I believe there’s too much religion in the Christian Church today, and it is extremely rare to hear the gospel being preached in its radical, non judgmental way.  By religion, I mean things (deeds) that church goers are asked to perform in order to stay in a relationship with God.

I like the story of Martin Luther (the father of the Protestant Reformation) , I like to call him as the Apostle to the church! Let us look at his story today, especially how he became the missionary to the church.


According to tradition, a near encounter  with death during a fierce thunderstorm was the immediate reason for Luther to decide entering the monastery. He is reputed to have cried out, “St. Anne help me! I will become a monk.”

At a deeper level, Luther took monastic vows in order to cope with a pervasive sense of personal sinfulness and accompanying fear of an all-powerful, all-righteous God. Unfortunately, Luther’s monastic sojourn accentuated rather than resolved his anxiety. Brother Martin fully dedicated himself to life in the monastery, the effort to do good works to please God, and to serve others through prayer. Yet peace with God eluded him. He devoted himself to fasts, flagellations, long hours in prayer and pilgrimage, and constant confession. The more he tried to do for God, it seemed, the more aware he became of his sinfulness.



His superior, Johann von Staupitz, advised him to study the mystics, following their path of surrender to the love of God. However, on self-examination, Luther found what he felt for God was not love but hatred. Rather than counseling him out of the Augustinian order, Staupitz took the bold step of ordering Luther to study for his doctor’s degree, to begin preaching and to assume the chair of Bible at the recently established University of Wittenberg. By serving others, Staupitz reasoned, Luther might best address his own problems.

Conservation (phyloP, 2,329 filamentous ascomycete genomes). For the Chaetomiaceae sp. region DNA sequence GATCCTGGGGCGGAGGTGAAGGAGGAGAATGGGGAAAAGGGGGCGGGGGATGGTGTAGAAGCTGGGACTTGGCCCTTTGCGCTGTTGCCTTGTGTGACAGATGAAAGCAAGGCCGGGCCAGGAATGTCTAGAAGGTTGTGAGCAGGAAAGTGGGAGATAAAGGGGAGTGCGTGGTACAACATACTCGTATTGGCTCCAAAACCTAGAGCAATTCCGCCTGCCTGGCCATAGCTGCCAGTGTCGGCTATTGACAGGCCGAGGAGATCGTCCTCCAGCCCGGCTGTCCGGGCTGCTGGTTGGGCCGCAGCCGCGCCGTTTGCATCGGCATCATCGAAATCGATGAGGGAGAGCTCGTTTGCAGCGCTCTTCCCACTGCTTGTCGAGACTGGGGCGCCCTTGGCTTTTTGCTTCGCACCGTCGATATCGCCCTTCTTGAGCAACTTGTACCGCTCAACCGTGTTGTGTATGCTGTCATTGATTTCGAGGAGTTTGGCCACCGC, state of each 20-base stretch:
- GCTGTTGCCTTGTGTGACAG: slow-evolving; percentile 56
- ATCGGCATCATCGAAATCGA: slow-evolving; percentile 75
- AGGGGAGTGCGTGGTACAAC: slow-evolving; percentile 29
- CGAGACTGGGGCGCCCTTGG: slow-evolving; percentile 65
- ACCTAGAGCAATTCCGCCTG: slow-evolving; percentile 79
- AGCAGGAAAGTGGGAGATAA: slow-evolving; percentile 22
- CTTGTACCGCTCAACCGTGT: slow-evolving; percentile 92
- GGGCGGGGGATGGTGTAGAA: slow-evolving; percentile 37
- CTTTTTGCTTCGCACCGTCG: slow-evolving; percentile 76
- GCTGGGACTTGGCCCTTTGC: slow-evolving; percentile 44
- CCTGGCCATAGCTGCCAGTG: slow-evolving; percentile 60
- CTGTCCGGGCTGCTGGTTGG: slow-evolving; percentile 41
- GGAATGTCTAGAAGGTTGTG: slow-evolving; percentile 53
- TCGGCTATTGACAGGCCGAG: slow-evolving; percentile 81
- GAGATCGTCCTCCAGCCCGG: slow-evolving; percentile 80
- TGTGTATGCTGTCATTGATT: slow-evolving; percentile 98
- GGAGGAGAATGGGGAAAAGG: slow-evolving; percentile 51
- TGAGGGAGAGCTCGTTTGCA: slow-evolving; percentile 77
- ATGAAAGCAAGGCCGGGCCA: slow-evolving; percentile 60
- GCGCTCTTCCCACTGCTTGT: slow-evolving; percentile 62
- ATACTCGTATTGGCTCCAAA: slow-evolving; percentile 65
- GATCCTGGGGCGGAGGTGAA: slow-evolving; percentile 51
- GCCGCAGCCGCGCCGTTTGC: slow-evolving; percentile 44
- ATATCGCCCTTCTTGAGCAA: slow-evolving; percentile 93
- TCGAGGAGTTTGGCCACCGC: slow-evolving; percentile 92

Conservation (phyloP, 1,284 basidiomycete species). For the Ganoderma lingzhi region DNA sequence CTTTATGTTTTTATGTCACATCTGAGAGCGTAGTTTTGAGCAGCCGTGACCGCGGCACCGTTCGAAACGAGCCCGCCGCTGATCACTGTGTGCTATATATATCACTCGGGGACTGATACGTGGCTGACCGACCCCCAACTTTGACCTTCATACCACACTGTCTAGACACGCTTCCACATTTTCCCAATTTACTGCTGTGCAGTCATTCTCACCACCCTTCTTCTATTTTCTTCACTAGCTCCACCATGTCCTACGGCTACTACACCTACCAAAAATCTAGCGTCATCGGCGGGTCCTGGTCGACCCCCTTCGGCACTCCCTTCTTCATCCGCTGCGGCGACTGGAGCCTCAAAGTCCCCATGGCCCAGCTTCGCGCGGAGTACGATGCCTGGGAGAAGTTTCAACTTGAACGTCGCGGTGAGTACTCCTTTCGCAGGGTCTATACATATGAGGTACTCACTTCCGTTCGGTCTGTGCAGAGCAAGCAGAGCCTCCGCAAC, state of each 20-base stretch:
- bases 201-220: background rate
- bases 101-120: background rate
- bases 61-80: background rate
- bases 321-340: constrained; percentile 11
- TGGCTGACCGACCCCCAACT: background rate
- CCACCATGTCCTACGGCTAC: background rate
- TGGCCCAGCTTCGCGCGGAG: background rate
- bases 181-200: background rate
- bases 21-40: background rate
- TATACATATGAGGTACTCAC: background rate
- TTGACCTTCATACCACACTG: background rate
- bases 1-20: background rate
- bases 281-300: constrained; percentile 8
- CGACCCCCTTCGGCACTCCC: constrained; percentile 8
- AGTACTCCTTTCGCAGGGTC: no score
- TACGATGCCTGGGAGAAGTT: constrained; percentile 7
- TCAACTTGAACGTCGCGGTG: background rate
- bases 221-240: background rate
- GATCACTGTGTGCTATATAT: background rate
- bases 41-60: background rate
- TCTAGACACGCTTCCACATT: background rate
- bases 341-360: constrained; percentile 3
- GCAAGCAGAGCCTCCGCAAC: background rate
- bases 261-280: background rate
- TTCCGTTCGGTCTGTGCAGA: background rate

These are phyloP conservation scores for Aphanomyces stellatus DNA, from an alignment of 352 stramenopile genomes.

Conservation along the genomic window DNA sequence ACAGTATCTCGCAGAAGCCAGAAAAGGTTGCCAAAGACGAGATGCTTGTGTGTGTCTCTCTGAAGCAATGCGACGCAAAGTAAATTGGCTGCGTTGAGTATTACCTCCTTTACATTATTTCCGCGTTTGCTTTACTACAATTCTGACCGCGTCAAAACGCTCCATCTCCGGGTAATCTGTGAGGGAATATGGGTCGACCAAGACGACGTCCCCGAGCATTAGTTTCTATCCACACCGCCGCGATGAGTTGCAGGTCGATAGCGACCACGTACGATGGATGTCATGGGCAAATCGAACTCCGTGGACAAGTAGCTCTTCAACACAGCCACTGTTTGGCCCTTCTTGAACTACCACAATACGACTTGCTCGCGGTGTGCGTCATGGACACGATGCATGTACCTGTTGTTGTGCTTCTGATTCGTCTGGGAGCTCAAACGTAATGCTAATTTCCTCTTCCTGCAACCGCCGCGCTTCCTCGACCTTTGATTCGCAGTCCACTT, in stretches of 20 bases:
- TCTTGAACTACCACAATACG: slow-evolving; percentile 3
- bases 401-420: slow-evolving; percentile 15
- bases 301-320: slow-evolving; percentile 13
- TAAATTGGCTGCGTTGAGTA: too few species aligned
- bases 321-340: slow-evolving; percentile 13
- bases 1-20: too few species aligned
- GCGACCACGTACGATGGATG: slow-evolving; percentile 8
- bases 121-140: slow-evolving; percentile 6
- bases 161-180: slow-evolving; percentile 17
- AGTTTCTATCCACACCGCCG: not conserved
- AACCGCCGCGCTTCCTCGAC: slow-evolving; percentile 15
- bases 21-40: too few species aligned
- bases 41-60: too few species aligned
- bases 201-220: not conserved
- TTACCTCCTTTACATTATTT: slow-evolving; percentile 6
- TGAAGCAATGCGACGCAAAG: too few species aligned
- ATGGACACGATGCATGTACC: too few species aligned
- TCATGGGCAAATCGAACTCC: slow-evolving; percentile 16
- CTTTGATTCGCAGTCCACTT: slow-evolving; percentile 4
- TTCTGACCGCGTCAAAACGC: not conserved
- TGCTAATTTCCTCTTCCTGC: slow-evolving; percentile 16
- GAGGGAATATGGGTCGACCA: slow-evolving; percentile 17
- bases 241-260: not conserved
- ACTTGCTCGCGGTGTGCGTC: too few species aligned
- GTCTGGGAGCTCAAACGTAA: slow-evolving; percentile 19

In 1507, Luther was ordained to the priesthood. In 1508, he began teaching theology at the University of Wittenberg. Luther earned his bachelor’s degree in biblical studies on March 9, 1508 and a bachelor’s degree in the Sentences by Peter Lombard, the main textbook of theology in the Middle Ages, in 1509. On October 19, 1512, Martin Luther became a doctor of theology, more specifically Doctor in Biblia, and became university professor of Bible. He offered exegetical lectures on Psalms (1513-1515), Romans (1515-1516), Galatians (1516-1517), and Hebrews (1517-1518). In 1512, he was appointed director of studies in his Augustinian cloister, and in 1515, was made district vicar in charge of eleven monasteries. In 1511, he began preaching within the cloister and in 1514, to the Wittenberg parish church.


Luther’s “evangelical breakthrough” did not come all at once, but unfolded within the context of his teaching and pastoral responsibilities. However, a turning point came in 1515, when he was lecturing on Romans, in particular the passage on the “righteousness of God” (1:17). Luther previously regarded God’s righteousness as an impossible standard by which human beings were punished. Now, based on his immersion in Psalms and Romans, he came to see that the righteousness of God was a gift to be received. Christ, through the cross, had taken on all human iniquity and desolation. To be righteous, one simply needed to accept this. Luther, following Saint Paul, affirmed that one who is righteous through faith “shall live.” Once he understood that human beings were “justified” before God by faith and not works, Luther wrote, “I felt myself to be reborn and to have gone through open doors into paradise.”